Some Asian chap - admittedly very much swagged out in another one of grandma’s-couch suits - was surrounded by a ring of photographers clicking away incessantly. What was most disturbing about the sight was not how poised he faked his phone call. No sir. It was his unbuckled dubmonks. What the hell was that about?! I asked Jasper after picking him up from the Press room. He was surprised that I had never come across this. Well that’s because unbuckled dubmonks doesn’t happen in real life, I thought. Fok then introduced me to the term ‘sprezzatura’ over dinner. The art of nonchalance, the pretense that one doesn’t give a tooting care, David explained. Bejaysus. That’s like buying a pair of geobaskets, painstakingly remove the laces to expose the giant tongue and walk about uncomfortably, which requires sheer commitment. I can only wonder if he buckled them back at some hidden corner. Like how female attendees change into their flats after getting out of the Fashion Week circus.
Oh the things we do to get photographed. I can’t even.
PS. I would highly recommend reading the Pittilogues written by the rest of the SF crew as they have various different perspectives even when some of our activities overlapped.
Unrelated photographs aside, I am happy to report that I have arrived safely in the city of Firenze this evening. As soon as I had changed out of my hiking clothes worn on my journey in and from northern Italy, I ventured out on foot for a couple of hours around the city centre, soaking up the familiar sights and sounds of the maze-like streets. In the fleeting daylight I managed to spot a few potential Pitti peeps, judging from their sharp overcoat, sprezzy coiffure and most importantly, well-groomed facial hairs. A few looks were exchanged – not sure if puzzlement of amusement but we were obviously judging each other pretty hard – thanks to my favourite Junya Watanabe biker jacket. There were also the Asian contingents sporting strong anti-fashunz looks, consisting of padded long parkas, undercuts and ponytails. Certainly not what I was expecting in the Pitti circus.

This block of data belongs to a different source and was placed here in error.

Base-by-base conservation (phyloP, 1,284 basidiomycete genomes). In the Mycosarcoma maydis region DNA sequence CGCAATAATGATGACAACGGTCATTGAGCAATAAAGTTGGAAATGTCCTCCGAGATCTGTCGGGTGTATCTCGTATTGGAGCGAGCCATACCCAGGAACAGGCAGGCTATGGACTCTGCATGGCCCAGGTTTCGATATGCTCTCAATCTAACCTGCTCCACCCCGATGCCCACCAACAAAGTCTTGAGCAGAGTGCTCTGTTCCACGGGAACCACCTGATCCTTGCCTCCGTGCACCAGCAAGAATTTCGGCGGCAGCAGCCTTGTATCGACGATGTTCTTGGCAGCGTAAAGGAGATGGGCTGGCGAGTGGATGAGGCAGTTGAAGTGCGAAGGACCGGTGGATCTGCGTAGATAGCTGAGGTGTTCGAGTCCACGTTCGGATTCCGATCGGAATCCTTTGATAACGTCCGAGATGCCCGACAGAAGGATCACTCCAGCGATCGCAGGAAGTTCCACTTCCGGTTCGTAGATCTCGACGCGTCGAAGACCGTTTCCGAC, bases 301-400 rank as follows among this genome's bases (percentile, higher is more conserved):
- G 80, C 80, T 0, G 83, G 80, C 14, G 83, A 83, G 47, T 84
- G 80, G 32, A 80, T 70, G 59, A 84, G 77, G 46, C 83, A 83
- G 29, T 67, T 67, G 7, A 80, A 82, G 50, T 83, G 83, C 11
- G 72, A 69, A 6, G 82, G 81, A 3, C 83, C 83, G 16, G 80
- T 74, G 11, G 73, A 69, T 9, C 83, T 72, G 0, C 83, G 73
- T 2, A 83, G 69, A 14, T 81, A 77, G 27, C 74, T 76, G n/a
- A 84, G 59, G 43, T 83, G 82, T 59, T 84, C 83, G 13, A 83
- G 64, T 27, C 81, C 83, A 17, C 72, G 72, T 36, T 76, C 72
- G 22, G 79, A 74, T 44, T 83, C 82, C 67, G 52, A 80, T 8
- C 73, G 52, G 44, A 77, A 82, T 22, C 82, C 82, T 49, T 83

I am currently typing this in my hotel room while waiting for my dinner/meeting while munching on a delicious, not-too-stale sandwich bought from Venice hours ago. A press sample had just been delivered – a first since my days as a journalist yonks ago. In it there was a beautiful faux leather-bound notebook which is exactly what I need right now to look professional in the next few days, considering I’d only brought my old college notepad. The only thing I’m lacking is some sriracha to go with the sammich.
Now to watch 30 Rock as dinner time approaches.
PS. I have made a few changes to the site, especially on the sidebar. You can now subscribe to my newsletter that informs you whenever a new post is published, as well as new comments you’ve subscribed to. Also a ‘Press’ page because I’ve been told that I’m not tooting my own horn enough.
As you folks may know I am the arbiter of fine classical tailoring and menswear (Rei who?!). I’ve found myself as part of the StyleForum contingent attending Pitti Immagine in Florence next week. I will be bumbling through the uncharted territories of classic menswear, non-deconstructed garments and possibly not recognising important attendees whatsoever. At the same time I hope to spread the gospel of wabi sabi to these dapper fashunz people by wearing Junya Watanabe. Then proudly proceed to regale you with tales of my ignorance at the end of the day. Wish me luck. Also I’d be most honoured if you say hi to me should you find yourself in and outside of the fortezza.
I don’t remember the last time I wrote about a trend analysis on this blog, partly because I don’t have the time to follow each micro trend, and mostly because everyone else does a much better job at it. However there is an overarching trend which I feel very strongly about, and I thought it would be a good subject to explore for the beginning of 2015. Speaking of which, Happy New Year to one and all. I hope you’re leaving last year’s crap behind and looking forward to a better future ahead, whatever it may be. Chin up and march on.
The trend that I will be discussing on revolves around the topic of gender identity in fashion. In particular, I would like to highlight a new approach in gender ambiguity on the runway - for both men’s and women’s - that we are currently seeing in the last few seasons. And most importantly, I would like to emphasise that there is a distinction between the androgynous movement of the 20th century and the burgeoning trend that attempts to subvert the boundaries of gender binaries.